Pausing, finding some quiet and making conscious choices

by | Oct 30, 2018 | 1 comment

My first post is about pausing because it is so beneficial, so central to Alexander Technique and so rarely taught by others.  Different words work best for different people so I have offered a few alternatives to give you chance to find one that works for you.  I have also offered some examples of when you could benefit from pausing and a challenge to encourage you to experiment with connecting your thinking to your activity.

Pausing – the aim of pausing is to let your mind and body find a sense of quietness so that you can connect your thinking to your activity.  Only then can you make a conscious choice about what you do next and how you do it.  Without the ‘pause’ it is likely that you will always do what you always do which is ok if you are free of pain, tension and stress but not if you are not.

Finding some quiet – for some people cutting out the word ‘pausing’ and using the term ‘finding some quiet’ works better.  It is still referring to letting mind and body settle briefly to allow time to make a choice.  Use whichever words works best for you and if you have discovered alternatives that work better do let me know in the comments below.

Finding your feet on the floor – this can be useful if you are someone who feels the need to do something more active than ‘pause’ or ‘find some quiet’.  Also, ’finding your feet’ can be easier to use in continuous activities like singing, playing a musical instrument or giving a presentation.  It is a good way of staying more aware of yourself or ‘more present’ to use a popular term.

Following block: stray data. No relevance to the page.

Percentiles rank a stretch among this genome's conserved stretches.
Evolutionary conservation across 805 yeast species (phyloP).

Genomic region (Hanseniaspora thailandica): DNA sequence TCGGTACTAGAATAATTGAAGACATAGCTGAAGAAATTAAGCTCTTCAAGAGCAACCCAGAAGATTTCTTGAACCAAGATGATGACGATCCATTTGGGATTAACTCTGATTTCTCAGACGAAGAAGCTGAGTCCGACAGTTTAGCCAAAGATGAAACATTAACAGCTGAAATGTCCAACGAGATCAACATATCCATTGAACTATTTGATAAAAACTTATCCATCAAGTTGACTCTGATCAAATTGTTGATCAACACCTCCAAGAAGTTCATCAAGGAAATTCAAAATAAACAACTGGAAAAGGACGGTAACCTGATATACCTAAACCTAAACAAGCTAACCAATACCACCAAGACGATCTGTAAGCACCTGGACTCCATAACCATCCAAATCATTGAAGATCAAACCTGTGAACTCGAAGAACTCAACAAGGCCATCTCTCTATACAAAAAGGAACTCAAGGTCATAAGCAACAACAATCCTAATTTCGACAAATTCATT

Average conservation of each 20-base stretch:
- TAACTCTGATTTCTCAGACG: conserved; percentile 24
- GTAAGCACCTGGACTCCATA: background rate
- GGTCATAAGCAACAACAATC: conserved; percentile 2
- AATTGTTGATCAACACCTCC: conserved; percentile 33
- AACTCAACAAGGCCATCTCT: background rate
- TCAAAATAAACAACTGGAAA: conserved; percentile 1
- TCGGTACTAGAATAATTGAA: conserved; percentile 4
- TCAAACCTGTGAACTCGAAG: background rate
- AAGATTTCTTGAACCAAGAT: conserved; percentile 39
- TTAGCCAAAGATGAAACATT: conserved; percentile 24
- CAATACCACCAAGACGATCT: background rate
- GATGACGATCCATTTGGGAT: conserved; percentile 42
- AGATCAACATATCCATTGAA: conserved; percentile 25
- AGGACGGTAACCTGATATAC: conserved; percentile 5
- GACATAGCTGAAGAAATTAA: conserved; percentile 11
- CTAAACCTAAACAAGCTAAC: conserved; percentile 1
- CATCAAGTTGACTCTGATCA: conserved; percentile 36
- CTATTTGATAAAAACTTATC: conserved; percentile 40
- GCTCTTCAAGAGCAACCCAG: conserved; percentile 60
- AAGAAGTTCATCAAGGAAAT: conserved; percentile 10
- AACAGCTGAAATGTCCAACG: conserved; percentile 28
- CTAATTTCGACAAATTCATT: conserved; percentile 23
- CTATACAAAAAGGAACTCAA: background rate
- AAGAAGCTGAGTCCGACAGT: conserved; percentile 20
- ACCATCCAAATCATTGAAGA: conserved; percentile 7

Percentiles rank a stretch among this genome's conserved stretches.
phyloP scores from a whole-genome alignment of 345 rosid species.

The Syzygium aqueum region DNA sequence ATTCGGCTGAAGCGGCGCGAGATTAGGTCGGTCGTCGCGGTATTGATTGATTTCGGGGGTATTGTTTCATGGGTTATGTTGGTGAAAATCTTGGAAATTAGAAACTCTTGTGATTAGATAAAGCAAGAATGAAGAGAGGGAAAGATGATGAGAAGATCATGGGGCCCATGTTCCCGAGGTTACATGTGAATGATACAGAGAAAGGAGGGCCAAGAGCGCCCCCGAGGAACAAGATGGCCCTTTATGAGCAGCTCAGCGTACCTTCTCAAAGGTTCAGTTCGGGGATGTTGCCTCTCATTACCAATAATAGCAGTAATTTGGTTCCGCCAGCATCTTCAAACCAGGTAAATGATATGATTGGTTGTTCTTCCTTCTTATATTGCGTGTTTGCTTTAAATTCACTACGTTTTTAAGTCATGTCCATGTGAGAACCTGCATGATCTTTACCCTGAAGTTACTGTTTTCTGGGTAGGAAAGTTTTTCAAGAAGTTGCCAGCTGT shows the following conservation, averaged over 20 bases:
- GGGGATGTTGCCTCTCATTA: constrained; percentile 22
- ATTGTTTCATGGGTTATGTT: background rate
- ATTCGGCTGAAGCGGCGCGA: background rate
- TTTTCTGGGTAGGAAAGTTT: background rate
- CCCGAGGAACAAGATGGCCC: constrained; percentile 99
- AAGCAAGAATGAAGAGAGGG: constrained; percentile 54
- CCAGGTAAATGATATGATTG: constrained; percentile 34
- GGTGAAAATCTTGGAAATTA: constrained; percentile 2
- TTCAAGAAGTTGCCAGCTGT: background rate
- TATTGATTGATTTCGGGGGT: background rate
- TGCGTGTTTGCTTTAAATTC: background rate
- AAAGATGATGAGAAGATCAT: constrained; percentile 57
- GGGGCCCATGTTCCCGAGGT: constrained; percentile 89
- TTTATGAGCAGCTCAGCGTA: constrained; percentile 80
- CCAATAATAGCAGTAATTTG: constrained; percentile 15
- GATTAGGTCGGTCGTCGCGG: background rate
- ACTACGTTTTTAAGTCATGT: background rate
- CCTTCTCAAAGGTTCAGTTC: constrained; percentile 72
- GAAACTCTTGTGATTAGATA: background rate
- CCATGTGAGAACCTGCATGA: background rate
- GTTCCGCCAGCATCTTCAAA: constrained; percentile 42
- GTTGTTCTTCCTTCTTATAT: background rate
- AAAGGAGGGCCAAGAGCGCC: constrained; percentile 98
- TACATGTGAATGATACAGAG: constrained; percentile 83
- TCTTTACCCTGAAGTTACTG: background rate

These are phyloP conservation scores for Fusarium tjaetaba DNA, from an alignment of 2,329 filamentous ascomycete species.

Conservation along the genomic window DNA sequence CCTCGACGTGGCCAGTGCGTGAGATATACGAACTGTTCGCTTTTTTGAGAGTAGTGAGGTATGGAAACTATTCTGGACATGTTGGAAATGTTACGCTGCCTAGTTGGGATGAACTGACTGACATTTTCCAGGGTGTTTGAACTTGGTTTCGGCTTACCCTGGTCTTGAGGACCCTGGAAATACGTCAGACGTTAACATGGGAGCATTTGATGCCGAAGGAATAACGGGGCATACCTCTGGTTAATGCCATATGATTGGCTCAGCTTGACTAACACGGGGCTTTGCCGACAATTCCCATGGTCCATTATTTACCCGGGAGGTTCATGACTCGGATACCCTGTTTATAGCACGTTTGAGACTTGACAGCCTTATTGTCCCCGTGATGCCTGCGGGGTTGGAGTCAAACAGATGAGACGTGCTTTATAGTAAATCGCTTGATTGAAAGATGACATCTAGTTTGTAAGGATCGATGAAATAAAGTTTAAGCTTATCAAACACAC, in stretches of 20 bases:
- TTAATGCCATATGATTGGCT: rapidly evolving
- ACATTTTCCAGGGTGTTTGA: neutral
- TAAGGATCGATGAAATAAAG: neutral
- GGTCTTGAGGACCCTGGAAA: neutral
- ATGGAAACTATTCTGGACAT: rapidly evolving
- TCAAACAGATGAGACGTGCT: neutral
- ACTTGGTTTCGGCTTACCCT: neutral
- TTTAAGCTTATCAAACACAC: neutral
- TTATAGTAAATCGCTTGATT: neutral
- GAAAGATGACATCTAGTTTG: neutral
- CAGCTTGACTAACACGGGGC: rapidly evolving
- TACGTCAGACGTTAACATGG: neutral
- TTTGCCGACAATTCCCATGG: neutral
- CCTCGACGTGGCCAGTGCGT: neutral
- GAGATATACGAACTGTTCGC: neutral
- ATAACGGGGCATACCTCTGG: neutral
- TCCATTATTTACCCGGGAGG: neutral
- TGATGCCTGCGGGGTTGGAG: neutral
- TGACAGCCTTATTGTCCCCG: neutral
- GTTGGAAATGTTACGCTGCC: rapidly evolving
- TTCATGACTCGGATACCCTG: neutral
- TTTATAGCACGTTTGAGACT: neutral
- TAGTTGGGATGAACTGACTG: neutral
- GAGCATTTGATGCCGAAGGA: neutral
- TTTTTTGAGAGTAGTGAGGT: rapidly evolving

Below are just a few examples of when ‘pausing’, finding some quiet and making a conscious choice about what you do next is likely to be useful.  Without the pause, it is likely that you will take any tension or irritation that you are currently feeling into what you do next.

  • When you are sat at your computer and you notice that your head is jutted forward and your shoulders are up around your ears. Yes, you can notice what you are doing and immediately pull your head back and pull your shoulders down but pausing first will allow you to let go of the tension and then be much more mindful about how you choose to move
  • When you are chopping vegetables and you notice you are gripping the knife for dear life and using far more effort than is needed. Again, pausing opens up a choice to restart chopping with less tension
  • When someone is irritating you. Pausing at times like this gives you the chance to choose to show your irritation or let it go and respond in a different way

Challenge – Connecting your thinking to your activity

Some of you will be familiar with this challenge and may have tried it but it is always worth repeating.

Choose an activity that you do frequently during the day and decide to practice pausing before you do it.  It might be filling the kettle (my favourite as some of you may remember), going up or down the stairs, or answering your phone.  Simply connecting your thinking to your activity is useful and is likely to bring a different quality to the way you move and react.

Most importantly, if you forget don’t get frustrated, just notice.  The Alexander Technique is more about learning, experimenting and staying open to possibilities than trying to get anything right.

It sounds oh so simple doesn’t it but can you do it consistently?  Feel free to pop a comment in the box below to let me know how you get on with it.


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